It is capitalism itself that is inimical to working class interests and until that class becomes aware of itself, acts for itself, it must remain subservient to capitalism. Neither being “IN” or “OUT” of the EU serves working class interests, either way capitalism remains firmly in control.

Problems caused by the contradictions of capitalism are all too clear: the ferment of the Middle East, the economic disparities between different parts of the EU, conflict with Russia over Ukraine, China making territorial claims, backed by an expanding military are but a few examples.

It was recently the hundredth anniversary of the first day of the Somme offensive. A decade and a half before 1916 Rosa Luxemburg was warning German socialists and workers that catastrophic war would become as much a feature of capitalism as periodic economic crises. And neither could be prevented by conferences or alliances.

The EU is but one aspect of a system, the capitalist system, riven with difficulties that cannot be solved by referenda or electing any of the Westminster Parties. Indeed, those parties presently demonstrate the self-serving nature of capitalist relations.

Essentially, parliament is the debating chamber of the Conlibour Party, its various factions squabbling over the best way the capitalist state should function. For as long as workers go to the ballot box on Conlibour terms they can expect no longer term benefit.

There is inevitably a measure of economic and financial chaos following the referendum causing a market storm. There is media talk of finding ways to overturn the outcome with a sizable demonstration in London supporting that notion.

Eventually, capitalism will find an accommodation and it will be business continued, until the next crisis. And all the while capitalism’s contradictions will be working to manufacture that crisis, be it economic, be it war, be it both.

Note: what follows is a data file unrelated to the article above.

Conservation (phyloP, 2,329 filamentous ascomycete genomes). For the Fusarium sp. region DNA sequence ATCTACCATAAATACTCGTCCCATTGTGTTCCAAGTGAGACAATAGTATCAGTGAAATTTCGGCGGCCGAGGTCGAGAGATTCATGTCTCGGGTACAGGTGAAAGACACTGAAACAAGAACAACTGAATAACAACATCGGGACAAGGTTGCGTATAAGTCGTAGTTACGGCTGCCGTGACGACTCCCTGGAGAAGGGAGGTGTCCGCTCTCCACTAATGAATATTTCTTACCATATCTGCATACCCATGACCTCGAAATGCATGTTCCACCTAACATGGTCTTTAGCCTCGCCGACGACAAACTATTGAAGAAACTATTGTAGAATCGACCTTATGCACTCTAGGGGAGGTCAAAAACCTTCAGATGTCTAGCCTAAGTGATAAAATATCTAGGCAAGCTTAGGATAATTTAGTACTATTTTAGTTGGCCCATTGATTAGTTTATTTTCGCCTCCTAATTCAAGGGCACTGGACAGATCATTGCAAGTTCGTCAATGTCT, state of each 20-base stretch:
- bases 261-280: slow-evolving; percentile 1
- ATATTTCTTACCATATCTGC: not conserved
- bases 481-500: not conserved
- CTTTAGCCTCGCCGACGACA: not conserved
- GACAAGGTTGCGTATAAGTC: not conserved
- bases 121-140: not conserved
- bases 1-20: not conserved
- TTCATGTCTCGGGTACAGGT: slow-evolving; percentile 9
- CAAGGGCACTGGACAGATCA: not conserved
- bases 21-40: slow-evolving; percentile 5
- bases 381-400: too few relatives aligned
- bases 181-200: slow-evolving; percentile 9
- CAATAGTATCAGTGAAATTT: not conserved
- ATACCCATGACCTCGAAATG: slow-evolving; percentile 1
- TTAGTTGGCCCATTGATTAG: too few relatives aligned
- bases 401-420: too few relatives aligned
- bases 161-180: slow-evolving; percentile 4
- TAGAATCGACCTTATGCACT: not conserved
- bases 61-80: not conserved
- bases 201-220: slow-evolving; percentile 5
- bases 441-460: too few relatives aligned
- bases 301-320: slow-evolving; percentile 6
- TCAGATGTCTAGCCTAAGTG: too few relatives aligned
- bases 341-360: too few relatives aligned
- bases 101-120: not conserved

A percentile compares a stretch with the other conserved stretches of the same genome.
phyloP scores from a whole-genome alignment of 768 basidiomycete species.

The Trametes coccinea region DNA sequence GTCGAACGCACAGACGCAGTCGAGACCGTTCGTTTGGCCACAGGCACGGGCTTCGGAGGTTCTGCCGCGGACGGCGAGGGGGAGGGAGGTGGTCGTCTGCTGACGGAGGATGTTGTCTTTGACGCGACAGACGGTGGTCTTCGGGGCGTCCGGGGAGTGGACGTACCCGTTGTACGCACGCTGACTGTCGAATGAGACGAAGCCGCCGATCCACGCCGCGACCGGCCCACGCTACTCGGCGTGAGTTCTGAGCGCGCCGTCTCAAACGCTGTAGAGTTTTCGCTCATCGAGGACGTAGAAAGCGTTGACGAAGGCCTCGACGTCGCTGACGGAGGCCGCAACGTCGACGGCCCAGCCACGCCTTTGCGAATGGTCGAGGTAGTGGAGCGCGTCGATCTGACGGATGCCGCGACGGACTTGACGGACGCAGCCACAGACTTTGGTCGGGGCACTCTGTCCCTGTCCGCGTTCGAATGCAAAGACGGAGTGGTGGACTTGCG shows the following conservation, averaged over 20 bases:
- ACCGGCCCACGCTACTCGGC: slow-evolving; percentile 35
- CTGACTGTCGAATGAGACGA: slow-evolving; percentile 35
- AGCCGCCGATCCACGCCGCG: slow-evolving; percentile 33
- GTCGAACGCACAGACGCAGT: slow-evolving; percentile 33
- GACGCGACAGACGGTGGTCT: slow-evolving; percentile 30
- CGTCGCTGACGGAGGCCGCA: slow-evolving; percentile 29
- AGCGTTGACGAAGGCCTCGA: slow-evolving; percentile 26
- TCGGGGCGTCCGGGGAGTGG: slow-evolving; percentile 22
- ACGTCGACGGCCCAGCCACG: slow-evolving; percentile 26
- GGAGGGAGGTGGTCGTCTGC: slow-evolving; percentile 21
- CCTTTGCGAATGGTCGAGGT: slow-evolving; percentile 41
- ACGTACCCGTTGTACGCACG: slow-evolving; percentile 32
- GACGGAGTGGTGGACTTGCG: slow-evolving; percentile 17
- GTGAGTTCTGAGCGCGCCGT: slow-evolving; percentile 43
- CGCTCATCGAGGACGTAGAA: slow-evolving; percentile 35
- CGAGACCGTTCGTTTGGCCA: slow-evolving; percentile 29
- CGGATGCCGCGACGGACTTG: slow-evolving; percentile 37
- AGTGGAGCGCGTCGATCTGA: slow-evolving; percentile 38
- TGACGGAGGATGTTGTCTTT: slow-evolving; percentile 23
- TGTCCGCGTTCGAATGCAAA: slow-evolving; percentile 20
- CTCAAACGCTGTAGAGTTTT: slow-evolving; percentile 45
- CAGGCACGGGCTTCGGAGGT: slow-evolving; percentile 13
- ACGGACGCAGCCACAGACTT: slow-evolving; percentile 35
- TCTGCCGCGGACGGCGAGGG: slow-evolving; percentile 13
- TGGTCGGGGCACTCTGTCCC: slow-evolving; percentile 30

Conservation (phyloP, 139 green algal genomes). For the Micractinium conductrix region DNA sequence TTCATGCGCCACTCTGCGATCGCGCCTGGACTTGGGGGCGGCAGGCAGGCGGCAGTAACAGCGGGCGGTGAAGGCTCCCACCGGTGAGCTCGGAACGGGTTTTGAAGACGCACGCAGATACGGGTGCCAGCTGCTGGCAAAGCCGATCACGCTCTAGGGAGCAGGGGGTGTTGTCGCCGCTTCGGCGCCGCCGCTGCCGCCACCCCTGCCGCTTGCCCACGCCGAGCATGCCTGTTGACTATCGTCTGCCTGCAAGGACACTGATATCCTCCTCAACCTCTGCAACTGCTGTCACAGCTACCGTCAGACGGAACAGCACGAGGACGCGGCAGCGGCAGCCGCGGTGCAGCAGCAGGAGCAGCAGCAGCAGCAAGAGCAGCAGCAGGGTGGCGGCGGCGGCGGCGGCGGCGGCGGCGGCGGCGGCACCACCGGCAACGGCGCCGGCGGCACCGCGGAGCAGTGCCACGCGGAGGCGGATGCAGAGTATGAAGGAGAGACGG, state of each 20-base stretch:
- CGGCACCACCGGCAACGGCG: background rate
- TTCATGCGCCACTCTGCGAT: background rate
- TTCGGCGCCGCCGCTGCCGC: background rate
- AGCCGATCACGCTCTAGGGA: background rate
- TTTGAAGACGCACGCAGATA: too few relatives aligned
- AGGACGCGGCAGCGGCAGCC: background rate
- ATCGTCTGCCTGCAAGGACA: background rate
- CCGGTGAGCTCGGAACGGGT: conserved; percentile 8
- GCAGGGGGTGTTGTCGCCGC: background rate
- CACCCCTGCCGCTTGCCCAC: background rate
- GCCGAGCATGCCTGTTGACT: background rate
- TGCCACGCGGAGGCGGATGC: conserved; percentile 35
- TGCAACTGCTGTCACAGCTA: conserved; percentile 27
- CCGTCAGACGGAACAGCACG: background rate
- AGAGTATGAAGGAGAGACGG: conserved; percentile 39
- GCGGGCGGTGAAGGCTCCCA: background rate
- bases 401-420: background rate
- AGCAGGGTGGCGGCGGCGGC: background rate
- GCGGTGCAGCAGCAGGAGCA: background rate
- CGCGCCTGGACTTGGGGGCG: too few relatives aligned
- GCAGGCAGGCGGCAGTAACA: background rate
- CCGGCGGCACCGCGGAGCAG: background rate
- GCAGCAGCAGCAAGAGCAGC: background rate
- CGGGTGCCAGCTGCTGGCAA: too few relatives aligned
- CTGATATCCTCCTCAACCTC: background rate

Rather than choosing one side or the other in the referendum, Marxists should have undertaken the far more difficult and demanding course of arguing for neither, actively campaigning instead for a wider appreciation that it is capitalism, not the EU, that’s the real issue.  

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EU, Referendum and Nationalism


 As Engels averred, Marxism is a method, not a dogma. A sentiment easily stated but not so readily practised. It is all too easy to succumb to the comfortable “certainties” of a credenda, not having to forensically question what is simply held to be true.

For a good while there has been no article posted here. In part this has been due to activity directed elsewhere. However, there has also been a sustained period of examination of, and reflection on, previously held and stated positions. Where they have been found wanting, the process of correcting error has begun.

The recent EU referendum proved to be a catalyst. Before the campaign was launched, the accepted article of faith on this blog was that working class nationalism demanded sovereignty be reclaimed from the perfidious EU as part of a process to rebuild Britain.

Nationalism has proved to be dangerous and divisive, encouraging many of the worst political elements to spread their reactionary influence. The issues of sovereignty and free movement of labour became crucial and dangerously misunderstood.

The notion that sovereignty was being appropriated by the EU was inaccurate. National autonomy was certainly being compromised, inevitabl,y by being part of a greater political entity.

By way of analogy, joining a political party is a conscious act by a sovereign individual. In doing so that person agrees to surrender some personal autonomy to the collective party, he/she cannot be a member and then act contrary to its principles and purpose. However, the individual retains sovereignty in that he/she is free to leave the party if it demands adherence to policies no longer acceptable. Naturally, the party can expel such a member who’s unwilling to voluntarily concede autonomy.